Linux Filesystem Hierarchy

October 7, 2018 Linux 2 minutes, 21 seconds

FHS

/
├── bin
├── boot
├── dev
├── etc
├── home
├── initrd
├── lib
├── lib64
├── media
├── mnt
├── opt
├── proc
├── root
├── run
├── sbin
├── srv 
├── usr 
│   ├── bin 
│   ├── include 
│   ├── lib 
│   ├── lib64
│   ├── local 
│   ├── sbin 
│   ├── share 
│   ├── src 
└── var 
└── tmp 

FHS

  • bin → useful commands that are of use to both the system administrator as well as on-privileged users, e.g. cat, chmod, cp, echo, pwd, rm, sed, ...
  • boot → everything required for the boot process except for configuration files not needed at boot time
  • dev → special or device files. Hard drives and DVD drives are block devices. Serial ports, parallel ports are character devices.
  • etc → all system related configuration files defined as local files used to control the operation of a program which must be static and cannot be an executable binary.
  • home → each user is also assigned a specific directory that is accessible only to them and the system administrator which are subdirectories of /home
  • initrd → capability to load a RAM disk by the boot loader
  • lib and lib64 → kernel modules and those shared library images needed to boot the system and run the commands in the root filesystem like /bin and /sbin
  • media → containing mount points for removable media
  • mnt → generic mount point for filesystems or devices
  • opt → reserved for all the software and add-on packages that are not part of the default installation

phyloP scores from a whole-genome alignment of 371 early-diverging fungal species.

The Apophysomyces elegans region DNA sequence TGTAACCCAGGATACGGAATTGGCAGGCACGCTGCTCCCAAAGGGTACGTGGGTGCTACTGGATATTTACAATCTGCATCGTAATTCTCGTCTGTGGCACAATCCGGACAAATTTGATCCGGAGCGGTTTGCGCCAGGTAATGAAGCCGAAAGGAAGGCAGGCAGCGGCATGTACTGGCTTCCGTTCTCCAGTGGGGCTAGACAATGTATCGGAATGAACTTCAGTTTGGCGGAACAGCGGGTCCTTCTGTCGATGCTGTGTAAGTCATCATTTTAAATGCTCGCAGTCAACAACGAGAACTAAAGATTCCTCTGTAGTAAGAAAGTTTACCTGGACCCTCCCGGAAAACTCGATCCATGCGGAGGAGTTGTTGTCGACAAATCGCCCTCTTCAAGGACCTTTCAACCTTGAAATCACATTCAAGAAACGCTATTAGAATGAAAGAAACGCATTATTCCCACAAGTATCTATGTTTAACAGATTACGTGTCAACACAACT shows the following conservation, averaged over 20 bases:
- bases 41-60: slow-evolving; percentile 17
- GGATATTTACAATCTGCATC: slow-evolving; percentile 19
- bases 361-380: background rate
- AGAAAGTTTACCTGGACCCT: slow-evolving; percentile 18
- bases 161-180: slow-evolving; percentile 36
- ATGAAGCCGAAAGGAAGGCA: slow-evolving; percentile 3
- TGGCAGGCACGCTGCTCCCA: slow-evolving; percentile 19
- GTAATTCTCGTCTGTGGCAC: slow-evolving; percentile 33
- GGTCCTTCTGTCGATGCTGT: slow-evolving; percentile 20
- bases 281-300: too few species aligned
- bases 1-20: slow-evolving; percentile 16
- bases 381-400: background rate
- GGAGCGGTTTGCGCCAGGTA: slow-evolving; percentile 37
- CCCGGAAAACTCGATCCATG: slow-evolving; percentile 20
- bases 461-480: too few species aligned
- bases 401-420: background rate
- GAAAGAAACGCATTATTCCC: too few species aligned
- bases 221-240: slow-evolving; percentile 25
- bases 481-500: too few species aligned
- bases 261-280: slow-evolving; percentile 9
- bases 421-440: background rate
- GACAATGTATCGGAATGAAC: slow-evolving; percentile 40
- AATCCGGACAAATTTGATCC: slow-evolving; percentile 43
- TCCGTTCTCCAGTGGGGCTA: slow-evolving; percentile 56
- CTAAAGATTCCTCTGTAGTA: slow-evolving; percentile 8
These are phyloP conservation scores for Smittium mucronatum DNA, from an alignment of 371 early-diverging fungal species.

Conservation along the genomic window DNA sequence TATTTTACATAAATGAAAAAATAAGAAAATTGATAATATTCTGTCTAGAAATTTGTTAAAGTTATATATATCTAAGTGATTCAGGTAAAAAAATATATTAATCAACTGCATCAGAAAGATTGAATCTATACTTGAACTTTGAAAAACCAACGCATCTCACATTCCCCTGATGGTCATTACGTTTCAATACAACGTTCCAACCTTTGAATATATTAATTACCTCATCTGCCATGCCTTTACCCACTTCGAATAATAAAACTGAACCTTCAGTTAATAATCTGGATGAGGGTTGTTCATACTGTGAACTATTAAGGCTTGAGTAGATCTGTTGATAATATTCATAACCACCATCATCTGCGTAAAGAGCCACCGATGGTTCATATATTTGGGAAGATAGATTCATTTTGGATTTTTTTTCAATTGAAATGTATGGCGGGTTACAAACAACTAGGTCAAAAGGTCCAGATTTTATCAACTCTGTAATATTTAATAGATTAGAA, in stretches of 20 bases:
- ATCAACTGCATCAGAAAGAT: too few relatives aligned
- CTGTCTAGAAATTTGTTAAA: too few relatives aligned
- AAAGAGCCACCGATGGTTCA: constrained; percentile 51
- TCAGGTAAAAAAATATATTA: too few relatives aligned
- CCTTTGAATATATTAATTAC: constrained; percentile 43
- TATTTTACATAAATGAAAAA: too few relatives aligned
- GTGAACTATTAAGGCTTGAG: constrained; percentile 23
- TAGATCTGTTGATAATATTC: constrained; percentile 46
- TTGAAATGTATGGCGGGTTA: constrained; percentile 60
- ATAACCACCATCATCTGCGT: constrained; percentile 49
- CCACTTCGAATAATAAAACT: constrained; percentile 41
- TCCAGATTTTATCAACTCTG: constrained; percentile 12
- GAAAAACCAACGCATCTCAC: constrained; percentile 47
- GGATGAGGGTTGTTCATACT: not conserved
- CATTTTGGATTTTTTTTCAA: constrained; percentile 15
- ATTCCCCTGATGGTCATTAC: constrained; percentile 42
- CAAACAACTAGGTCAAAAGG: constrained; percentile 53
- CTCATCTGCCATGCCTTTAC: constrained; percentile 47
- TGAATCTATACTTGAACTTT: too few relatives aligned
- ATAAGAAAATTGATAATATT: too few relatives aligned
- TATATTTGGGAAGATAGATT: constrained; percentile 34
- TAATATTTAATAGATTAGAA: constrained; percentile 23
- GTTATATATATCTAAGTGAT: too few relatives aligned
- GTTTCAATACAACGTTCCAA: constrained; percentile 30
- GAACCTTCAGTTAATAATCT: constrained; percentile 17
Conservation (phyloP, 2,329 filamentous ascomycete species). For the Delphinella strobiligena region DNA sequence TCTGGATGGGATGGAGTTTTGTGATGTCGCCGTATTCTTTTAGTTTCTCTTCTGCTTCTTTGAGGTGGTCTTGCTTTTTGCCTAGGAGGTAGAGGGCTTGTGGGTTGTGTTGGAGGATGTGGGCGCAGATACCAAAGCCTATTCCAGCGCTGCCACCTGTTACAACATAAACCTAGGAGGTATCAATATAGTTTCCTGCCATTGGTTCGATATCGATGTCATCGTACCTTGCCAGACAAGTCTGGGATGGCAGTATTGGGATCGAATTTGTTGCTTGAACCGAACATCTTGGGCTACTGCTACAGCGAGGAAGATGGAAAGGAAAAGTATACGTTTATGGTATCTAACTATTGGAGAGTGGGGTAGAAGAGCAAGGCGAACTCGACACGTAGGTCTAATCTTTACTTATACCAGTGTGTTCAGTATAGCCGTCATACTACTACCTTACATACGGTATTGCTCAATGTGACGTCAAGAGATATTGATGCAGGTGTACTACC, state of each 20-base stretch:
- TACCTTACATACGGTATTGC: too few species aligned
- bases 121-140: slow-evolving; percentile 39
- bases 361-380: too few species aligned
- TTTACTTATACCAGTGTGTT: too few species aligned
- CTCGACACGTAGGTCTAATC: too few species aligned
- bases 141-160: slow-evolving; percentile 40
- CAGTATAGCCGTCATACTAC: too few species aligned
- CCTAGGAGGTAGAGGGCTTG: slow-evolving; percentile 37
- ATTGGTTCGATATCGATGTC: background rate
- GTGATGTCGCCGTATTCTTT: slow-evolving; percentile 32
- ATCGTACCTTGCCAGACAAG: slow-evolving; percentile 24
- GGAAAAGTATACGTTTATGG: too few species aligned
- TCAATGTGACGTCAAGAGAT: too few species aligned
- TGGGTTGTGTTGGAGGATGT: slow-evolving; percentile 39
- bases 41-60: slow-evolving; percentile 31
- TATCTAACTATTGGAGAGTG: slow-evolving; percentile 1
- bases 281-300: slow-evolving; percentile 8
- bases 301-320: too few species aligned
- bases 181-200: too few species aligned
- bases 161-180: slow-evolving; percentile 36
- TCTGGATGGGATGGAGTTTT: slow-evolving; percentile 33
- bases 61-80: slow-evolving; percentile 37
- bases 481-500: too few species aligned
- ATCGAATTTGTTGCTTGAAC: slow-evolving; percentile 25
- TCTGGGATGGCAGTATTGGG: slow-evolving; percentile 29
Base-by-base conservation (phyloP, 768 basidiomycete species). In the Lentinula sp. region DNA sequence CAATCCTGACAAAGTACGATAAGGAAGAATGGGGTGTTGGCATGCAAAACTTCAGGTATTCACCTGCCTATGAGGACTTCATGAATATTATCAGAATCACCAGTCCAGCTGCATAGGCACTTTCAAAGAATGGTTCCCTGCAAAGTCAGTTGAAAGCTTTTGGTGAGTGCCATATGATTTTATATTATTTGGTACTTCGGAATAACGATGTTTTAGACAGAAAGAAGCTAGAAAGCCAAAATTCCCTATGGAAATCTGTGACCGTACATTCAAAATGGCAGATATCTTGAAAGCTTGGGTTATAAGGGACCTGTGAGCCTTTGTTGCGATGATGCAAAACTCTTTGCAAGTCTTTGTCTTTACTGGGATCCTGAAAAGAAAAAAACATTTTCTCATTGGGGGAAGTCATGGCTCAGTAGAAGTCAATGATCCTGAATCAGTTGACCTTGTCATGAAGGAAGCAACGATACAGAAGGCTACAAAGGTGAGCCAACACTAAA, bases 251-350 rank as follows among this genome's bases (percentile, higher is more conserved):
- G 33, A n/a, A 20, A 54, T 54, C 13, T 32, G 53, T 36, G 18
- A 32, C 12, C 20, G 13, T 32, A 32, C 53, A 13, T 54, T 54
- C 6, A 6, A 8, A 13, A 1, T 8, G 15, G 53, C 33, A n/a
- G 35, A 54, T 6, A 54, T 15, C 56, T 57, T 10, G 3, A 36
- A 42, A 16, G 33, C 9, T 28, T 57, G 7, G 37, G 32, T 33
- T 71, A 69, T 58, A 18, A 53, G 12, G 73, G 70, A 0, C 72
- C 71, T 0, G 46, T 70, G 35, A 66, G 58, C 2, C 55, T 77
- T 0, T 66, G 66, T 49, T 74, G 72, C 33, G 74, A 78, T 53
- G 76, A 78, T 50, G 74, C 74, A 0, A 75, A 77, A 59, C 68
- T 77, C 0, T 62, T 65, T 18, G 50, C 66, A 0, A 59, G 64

• proc → virtual filesystem. Sometimes referred to as a process information pseudo-file system. Contains runtime system information (e.g. system memory, devices mounted, hardware configuration, etc). Can be regarded as a control and information centre for the kernel.
  • root → Home directory of the root account
  • run → Similar to /var/run but tools like systemd or udev require this location early in the boot process where /var is not mounted
  • sbin → only binaries essential for booting, restoring, recovering, and/or repairing the system in addition to the binaries in /bin, e.g. fdisk, init, route, swapof,
  • srv → site-specific data which is served by this system.
  • usr ("user system resources") → user-land programs and data (as opposed to 'system land' programs and data)
    • bin → vast majority of binaries
    • include → 'header files', needed for compiling user space source code.
    • lib → program libraries.
    • lib64
    • local → self-compiled or third-party programs safe from being overwritten by system updates
    • sbin → programs for administering a system, meant to be run by 'root', e.g. chroot, useradd
    • share → 'shareable', architecture-independent files (man pages, icons, fonts etc)
    • src → the Linux kernel sources, header-files and documentation.
  • var → variable data like system logging files, mail and printer spools, and temporary files.
  • tmp → files that are required temporarily